A Comparison of Chernobyl and Fukushima Nuclear Disasters

Jiechen Wang
February 6, 2019

Submitted as coursework for PH241, Stanford University, Winter 2018


Fig. 1: Chernobyl contamination zone after the accident. [10] (Source: Wikimedia Commons)

Many research works have been conducted to study the impacts of Chernobyl and Fukushima nuclear disasters including the environmental hazard, released radiation dose, political impact and food safety issues. Previous reports have investigated the backgrounds and causes, and introduced some of the consquences. [1-3] Yet only a few of studies have summarized the differences between these two accidents. In this report, I will make a comparison of these two nuclear disasters.

Causes of the Disasters

Both of Chernobyl and Fukushima nuclear disasters have been rated as a Major Accident as INES 7 by the International Atomic Energy Agency (IAEA). [4] The Chernobyl nuclear accident happened on 26 April 1986 was mainly due to the inappropriate reactor operation at low power level and the flawed engineering of the reactor core. This mistake led to RBMK-1000 reactor thermal destruction, and finally resulted in the released radionuclides from the explosion. [5] An additional continuous release of radionuclides occurred over 10 days due to the graphite fire after the initial peak release. [4]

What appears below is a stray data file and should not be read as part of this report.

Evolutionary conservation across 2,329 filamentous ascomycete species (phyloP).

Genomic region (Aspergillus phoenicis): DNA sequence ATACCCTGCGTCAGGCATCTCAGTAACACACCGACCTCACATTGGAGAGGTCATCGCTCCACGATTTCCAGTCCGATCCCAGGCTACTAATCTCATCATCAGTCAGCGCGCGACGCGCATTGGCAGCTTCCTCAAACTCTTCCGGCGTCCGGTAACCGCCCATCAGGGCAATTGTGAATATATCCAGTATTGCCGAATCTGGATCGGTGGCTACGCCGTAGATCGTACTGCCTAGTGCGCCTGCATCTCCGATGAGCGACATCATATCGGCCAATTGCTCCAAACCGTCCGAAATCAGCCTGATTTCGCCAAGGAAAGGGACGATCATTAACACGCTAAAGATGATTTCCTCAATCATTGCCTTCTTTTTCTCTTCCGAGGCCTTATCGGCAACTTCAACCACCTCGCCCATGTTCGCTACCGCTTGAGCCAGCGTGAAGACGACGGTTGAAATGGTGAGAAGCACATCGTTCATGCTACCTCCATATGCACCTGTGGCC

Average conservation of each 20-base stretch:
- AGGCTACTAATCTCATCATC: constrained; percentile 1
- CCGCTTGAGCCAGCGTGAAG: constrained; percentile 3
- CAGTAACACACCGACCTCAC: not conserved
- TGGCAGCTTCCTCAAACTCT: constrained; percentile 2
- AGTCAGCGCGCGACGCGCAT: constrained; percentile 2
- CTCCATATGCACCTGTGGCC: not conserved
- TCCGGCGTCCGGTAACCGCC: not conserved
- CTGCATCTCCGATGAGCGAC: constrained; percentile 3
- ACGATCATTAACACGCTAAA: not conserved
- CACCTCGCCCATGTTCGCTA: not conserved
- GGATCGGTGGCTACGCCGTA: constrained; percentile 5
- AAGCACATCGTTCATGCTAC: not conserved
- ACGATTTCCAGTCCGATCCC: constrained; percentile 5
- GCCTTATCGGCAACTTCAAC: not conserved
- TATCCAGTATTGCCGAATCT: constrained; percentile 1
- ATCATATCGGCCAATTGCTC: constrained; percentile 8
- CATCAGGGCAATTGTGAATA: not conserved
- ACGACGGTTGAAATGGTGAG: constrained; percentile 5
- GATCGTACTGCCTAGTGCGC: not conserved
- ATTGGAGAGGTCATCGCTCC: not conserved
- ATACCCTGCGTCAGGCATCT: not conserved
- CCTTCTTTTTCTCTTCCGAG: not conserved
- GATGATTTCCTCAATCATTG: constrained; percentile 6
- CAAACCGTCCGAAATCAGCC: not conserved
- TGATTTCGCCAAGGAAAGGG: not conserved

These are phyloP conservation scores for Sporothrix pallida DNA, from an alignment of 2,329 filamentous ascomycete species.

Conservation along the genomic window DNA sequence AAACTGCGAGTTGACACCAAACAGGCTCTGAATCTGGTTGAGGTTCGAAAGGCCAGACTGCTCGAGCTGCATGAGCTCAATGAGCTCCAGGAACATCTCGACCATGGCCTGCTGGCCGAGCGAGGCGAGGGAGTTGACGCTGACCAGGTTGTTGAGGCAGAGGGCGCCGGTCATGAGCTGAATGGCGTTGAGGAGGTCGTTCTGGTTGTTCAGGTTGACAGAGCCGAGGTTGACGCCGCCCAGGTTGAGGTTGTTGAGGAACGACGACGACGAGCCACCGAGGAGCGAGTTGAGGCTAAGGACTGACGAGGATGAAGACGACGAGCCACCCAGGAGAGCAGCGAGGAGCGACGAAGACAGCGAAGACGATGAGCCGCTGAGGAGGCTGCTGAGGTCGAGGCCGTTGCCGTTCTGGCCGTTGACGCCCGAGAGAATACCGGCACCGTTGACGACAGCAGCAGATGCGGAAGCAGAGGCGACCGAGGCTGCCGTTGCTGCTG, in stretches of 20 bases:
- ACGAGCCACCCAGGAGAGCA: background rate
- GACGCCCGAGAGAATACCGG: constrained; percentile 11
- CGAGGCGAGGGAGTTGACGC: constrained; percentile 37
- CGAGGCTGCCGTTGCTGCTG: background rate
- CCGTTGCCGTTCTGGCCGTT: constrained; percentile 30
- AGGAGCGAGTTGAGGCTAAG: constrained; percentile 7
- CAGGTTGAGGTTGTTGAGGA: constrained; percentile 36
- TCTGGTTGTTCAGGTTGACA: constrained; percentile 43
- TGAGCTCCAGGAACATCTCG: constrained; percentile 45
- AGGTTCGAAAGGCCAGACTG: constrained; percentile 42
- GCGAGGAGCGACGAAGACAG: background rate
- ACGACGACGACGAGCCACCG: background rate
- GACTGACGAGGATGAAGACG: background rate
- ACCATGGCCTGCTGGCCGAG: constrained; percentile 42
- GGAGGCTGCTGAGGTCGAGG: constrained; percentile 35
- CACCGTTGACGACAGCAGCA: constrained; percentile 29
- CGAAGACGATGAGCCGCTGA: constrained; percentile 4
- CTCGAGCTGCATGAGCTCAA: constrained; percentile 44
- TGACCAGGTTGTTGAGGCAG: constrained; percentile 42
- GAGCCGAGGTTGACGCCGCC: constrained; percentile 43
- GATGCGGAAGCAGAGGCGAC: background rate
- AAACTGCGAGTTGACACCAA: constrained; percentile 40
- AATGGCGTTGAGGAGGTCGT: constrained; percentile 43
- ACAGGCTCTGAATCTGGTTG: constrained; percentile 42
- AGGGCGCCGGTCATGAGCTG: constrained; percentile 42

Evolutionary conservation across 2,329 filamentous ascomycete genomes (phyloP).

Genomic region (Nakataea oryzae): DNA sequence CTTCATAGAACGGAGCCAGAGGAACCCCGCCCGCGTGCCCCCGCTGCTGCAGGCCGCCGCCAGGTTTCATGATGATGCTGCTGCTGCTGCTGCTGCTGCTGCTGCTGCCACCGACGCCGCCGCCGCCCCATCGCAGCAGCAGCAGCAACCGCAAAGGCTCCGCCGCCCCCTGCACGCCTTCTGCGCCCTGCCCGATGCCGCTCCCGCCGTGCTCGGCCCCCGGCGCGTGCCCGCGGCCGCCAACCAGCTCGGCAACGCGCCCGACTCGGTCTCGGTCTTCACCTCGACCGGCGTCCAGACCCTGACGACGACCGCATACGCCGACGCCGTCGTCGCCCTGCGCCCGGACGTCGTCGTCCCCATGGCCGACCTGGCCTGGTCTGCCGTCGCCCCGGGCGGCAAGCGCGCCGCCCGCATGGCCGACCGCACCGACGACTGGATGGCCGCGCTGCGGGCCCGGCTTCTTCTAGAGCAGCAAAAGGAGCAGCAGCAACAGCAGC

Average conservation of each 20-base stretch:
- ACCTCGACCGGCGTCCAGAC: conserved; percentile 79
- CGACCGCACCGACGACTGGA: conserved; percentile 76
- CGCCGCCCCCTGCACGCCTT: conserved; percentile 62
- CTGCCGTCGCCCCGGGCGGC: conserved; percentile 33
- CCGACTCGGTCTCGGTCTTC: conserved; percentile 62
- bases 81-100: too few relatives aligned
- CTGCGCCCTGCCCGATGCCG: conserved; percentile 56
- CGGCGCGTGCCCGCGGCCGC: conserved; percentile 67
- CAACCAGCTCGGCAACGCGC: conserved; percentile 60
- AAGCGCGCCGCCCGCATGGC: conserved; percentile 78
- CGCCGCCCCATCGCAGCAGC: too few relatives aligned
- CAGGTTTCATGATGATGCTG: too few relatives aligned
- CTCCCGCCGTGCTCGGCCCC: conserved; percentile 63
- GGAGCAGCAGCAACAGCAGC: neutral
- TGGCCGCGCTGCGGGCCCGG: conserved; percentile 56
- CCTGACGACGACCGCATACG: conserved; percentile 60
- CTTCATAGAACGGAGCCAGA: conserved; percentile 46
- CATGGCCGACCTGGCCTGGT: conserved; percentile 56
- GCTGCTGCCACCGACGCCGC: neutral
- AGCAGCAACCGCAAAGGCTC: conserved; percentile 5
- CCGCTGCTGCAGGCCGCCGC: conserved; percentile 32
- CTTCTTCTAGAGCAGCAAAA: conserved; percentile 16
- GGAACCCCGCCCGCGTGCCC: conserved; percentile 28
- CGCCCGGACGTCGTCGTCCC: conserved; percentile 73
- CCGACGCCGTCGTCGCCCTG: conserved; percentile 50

Fukushima Daiichi nuclear power plant (NPP) accident happened on 11 March 2011 was caused by the 9.0 magnitude Tohoku Earthquake. The tsunami resulting from the earthquake shut down the diesel generators and the main cooling system, causing a series of nuclear meltdowns and hydrogen-air chemical reactions. Thus highly radioactive materials were released surrounding the plant. [6] The Chernobyl releases were uncontrolled and continuous, with peak releases in the very beginning. The Fukushima releases happened in pulses over a time span of more than a week. And based on a chemical transport model (CMAQ) estimation, which roughly reproduced the observed spatiotemporal variations of Cs-137 deposition rates for Fukushima, 22% of the radionuclides were deposited over land and around 80% were transported offshore. [7]

Amounts of Released Radionuclides and Contamination Areas

Fig. 2: .Estimation of first year radiation dose for area surrounding Fukushima Daiichi nuclear accident. [8,9] (Courtesy of the NNSA. Source: Wikimedia Commons ; Courtesy of Dylan Sarkisian.)

With model simulations and assumptions, the total activity released in Chernobyl was estimated as 5.3 × 1018 Bq. [4] The total activity released in Fukushima accident was 10% to 15% of the Chernobyl value (5.2 × 1017 Bq). [4] For the contamination area, some papers defined it as the zone with activity density over 1.85 × 105 Bq/m2. The contamination zone around Chernobyl was 29400 km2, and around Fukushima was 1700 km2. [4] For the Fukushima accident, more than 75% of the contaminated areas were forested, 10% were rice paddy fields, 10% were other agricultural areas and 5% were urban areas. The contaminated areas in Belarus were 43% agricultural areas, 39% forested and 2% rivers and lakes. [4] Figs. 1 and 2 show the affected areas for the two accidents.

Environmental Effects and Dose Exposure to Workers